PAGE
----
NEW YORK, New York, March 7, 2013 (ENS) – The fungus that has wiped out hundreds of frog species across the globe has been detected in amphibians sampled in Singapore for the first time, a warning sign that Southeast Asia’s commercial trade in these animals is spreading the disease.
The study by scientists from the Wildlife Conservation Society, the National University of Singapore and the National University of Laos appears in the current issue of the journal “EcoHealth.”
More than 40 percent of amphibian species are in decline globally, due not only to chytrid fungus, Batrachochytrium dendrobatidis, but also overharvesting, competition from invasive species, habitat loss, pollution, and climate change.
High demand for amphibians through local and international trade is fueled by use of frogs as pets, food, bait, and as a source of traditional medicine, the study authors note.
For the study, scientists collected samples from 2,389 individual animals at 51 different sites in Laos, Cambodia, Vietnam, and Singapore, including farms, locally supplied markets, pet stores, and from the wild.
The molecular testing of samples was led by Dr. Tracie Seimon at the Wildlife Conservation Society’s Molecular Diagnostic Laboratory at New York’s Bronx Zoo.
Frogs from Laos and Vietnam tested negative for the chytrid fungus. One frog from Cambodia intended for food tested positive.
But 13 samples from Singapore tested positive for chytrid fungus and represent the first report of chytrid in Singapore. Eleven of the positive samples were collected from four pet stores and the other two were taken from amphibians in the wild.
The scientists noted that the chytrid detections were most prevalent in the American bullfrog, Lithobates aka Rana catesbeiana, a common species in the trade and one that is tolerant of chytrid infections.
“Finding chytrid in four of the seven Singaporean pet stores we sampled is cause for concern,” said lead author and Wildlife Conservation Society scientist Martin Gilbert.
“Since the American bullfrog is able to tolerate this pathogen, it may act as a carrier for spreading chytrid to the region when it is imported through commercial trade,” he said.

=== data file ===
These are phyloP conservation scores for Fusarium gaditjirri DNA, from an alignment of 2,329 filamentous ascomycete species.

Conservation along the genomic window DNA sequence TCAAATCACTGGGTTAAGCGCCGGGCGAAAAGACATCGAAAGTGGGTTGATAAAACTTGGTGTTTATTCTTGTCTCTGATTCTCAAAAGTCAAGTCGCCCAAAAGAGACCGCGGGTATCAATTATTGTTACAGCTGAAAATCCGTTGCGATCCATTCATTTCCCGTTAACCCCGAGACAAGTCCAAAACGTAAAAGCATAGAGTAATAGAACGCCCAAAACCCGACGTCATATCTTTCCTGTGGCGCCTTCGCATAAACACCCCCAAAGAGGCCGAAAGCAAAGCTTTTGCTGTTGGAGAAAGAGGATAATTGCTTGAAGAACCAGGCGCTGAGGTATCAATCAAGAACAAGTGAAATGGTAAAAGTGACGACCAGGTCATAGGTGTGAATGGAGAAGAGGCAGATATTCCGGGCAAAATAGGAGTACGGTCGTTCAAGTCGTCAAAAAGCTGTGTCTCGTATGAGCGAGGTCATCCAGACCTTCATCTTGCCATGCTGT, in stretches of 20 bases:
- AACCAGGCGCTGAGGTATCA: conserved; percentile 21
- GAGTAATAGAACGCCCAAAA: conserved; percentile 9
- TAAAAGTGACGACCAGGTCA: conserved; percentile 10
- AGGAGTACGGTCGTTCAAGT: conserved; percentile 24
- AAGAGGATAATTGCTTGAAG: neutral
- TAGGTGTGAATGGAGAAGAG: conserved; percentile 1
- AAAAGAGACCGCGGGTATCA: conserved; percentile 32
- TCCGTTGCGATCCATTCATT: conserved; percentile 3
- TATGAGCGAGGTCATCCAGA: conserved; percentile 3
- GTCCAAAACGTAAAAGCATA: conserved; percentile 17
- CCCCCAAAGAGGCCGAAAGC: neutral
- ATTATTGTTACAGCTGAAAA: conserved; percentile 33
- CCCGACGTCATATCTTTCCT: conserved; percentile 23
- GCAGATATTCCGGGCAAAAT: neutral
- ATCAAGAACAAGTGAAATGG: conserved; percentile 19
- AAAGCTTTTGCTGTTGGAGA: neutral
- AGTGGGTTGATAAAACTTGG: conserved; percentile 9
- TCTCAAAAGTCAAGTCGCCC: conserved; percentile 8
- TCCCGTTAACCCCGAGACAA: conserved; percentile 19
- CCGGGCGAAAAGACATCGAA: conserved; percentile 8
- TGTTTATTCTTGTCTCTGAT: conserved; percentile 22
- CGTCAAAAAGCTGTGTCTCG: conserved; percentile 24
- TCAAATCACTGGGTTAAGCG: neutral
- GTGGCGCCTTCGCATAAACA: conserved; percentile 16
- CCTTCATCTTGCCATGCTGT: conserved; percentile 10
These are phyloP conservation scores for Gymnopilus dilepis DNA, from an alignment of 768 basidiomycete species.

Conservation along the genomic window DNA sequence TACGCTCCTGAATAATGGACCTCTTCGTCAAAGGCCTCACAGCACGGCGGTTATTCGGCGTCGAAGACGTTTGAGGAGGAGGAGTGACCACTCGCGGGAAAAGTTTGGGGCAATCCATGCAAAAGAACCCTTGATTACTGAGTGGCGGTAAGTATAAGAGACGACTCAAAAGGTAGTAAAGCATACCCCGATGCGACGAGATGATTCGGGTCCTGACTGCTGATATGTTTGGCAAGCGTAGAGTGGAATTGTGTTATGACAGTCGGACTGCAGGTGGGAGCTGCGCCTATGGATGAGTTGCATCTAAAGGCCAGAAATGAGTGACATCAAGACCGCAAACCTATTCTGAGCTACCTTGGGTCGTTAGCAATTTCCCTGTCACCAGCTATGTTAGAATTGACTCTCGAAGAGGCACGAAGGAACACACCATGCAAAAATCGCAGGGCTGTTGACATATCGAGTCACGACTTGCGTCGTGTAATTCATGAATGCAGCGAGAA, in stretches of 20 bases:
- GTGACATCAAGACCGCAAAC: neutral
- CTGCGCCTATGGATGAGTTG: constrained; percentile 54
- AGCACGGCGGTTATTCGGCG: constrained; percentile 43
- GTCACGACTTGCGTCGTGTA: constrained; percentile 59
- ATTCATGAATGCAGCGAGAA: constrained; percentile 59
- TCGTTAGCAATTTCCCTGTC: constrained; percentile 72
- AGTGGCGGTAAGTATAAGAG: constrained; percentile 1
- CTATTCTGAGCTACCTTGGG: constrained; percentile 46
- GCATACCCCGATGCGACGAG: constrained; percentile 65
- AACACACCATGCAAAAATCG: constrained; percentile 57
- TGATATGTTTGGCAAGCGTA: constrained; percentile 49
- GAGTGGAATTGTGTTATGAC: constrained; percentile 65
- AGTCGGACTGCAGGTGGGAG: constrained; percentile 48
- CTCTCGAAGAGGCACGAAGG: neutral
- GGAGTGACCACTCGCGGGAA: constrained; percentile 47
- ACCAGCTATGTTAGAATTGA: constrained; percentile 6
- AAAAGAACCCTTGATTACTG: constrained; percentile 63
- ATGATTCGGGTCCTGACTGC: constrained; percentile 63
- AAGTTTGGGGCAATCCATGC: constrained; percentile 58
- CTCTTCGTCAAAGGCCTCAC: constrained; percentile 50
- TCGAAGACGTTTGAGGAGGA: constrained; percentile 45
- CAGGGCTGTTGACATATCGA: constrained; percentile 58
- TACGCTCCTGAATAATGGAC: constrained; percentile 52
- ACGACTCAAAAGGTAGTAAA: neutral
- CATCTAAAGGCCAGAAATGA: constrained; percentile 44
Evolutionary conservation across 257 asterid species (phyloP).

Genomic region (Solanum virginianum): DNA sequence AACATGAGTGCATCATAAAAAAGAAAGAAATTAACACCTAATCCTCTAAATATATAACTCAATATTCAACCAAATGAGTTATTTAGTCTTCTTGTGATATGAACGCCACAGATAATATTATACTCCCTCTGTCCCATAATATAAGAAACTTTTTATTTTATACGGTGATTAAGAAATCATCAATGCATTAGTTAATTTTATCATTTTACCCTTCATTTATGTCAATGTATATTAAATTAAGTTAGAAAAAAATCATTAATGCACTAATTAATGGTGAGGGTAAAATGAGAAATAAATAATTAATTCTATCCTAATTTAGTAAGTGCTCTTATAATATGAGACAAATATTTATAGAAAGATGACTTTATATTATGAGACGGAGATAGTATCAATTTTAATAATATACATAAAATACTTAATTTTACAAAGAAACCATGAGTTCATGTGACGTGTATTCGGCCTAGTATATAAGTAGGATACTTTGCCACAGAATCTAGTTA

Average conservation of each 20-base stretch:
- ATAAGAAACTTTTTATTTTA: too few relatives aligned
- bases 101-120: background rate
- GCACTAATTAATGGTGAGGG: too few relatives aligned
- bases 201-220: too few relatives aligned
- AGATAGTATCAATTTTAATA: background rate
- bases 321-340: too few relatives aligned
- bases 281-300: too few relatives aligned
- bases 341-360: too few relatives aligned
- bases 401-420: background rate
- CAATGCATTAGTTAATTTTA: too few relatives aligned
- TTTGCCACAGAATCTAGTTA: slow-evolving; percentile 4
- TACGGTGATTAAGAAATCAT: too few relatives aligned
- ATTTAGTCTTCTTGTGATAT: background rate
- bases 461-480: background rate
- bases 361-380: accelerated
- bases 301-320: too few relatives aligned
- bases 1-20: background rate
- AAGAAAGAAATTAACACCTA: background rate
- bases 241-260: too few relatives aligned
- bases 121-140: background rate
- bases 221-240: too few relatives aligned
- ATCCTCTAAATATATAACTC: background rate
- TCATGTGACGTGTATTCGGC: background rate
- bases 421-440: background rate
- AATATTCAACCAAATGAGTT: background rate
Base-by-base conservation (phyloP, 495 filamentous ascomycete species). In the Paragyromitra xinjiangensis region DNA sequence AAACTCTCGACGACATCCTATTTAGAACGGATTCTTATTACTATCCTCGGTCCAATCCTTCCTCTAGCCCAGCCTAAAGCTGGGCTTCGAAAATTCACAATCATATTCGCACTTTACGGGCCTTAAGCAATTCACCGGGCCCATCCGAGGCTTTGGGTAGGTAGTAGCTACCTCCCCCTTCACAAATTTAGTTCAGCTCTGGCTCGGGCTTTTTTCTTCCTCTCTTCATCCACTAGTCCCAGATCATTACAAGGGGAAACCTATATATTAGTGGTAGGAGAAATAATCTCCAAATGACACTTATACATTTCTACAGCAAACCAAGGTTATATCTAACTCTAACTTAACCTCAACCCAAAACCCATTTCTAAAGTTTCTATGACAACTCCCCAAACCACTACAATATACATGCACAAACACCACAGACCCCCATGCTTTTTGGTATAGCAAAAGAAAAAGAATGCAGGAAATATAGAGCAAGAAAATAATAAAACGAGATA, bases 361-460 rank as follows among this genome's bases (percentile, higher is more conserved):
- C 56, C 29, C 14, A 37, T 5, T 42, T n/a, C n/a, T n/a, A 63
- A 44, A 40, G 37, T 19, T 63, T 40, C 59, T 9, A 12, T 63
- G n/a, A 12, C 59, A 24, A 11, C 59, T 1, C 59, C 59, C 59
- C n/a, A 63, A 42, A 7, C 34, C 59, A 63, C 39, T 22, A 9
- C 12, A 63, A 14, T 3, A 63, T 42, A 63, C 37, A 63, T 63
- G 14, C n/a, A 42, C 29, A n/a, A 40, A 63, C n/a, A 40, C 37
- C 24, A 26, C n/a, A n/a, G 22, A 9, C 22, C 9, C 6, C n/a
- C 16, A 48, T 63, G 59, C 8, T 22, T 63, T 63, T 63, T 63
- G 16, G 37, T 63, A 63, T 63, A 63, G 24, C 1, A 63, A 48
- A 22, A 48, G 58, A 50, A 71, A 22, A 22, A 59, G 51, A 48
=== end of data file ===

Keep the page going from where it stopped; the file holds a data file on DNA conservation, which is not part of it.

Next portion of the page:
Study co-author David Bickford, an assistant professor in the Department of Biological Sciences at the National University of Singapore, said, “This is not just about the frogs.”
“In light of the fact that this emerging infectious disease is now known to be spread by commercial trade, it is in everyone’s best interest to eliminate it from the trade in live animals before both the native amphibian populations of Southeast Asia are affected and before it completely decimates the commercial trade and people are unable to make a living,” said Bickford.
The scientists were alarmed to find that all 497 frogs sampled from 23 frog farms in Vietnam had skin lesions and deformed or missing digits in the most severe cases. Four of the animals had bacteria associated with the lesions that in two cases appeared to have spread to other organs.
While the bacteria and its role as primary or secondary pathogen were not identified, the scientists warned that frog farms could serve as a source of infection for the wider environment.
The study notes that lesions among frogs raised at commercial facilities in Vietnam are of particular concern. All of the farms in the study disposed of untreated wastewater directly into natural watercourses, which becomes an avenue to spread infection to other places and other species.
The World Organization for Animal Health, OIE, requires its 174 member countries, which include the four countries in this study, to conduct surveillance for chytrid fungus, report confirmed cases, and implement measures to control their spread.
The researchers who discovered the connection between international trade and the spread of the fungus are calling for wider surveys of wild amphibians in Southeast Asia “to determine the extent and severity of chytrid fungus and other infectious diseases among a range of species, and whether and how these change over time.”
They advise that these studies should focus on differentiating strains of the fungus that may be native to the region from exotic strains that may be introduced through routes including international trade.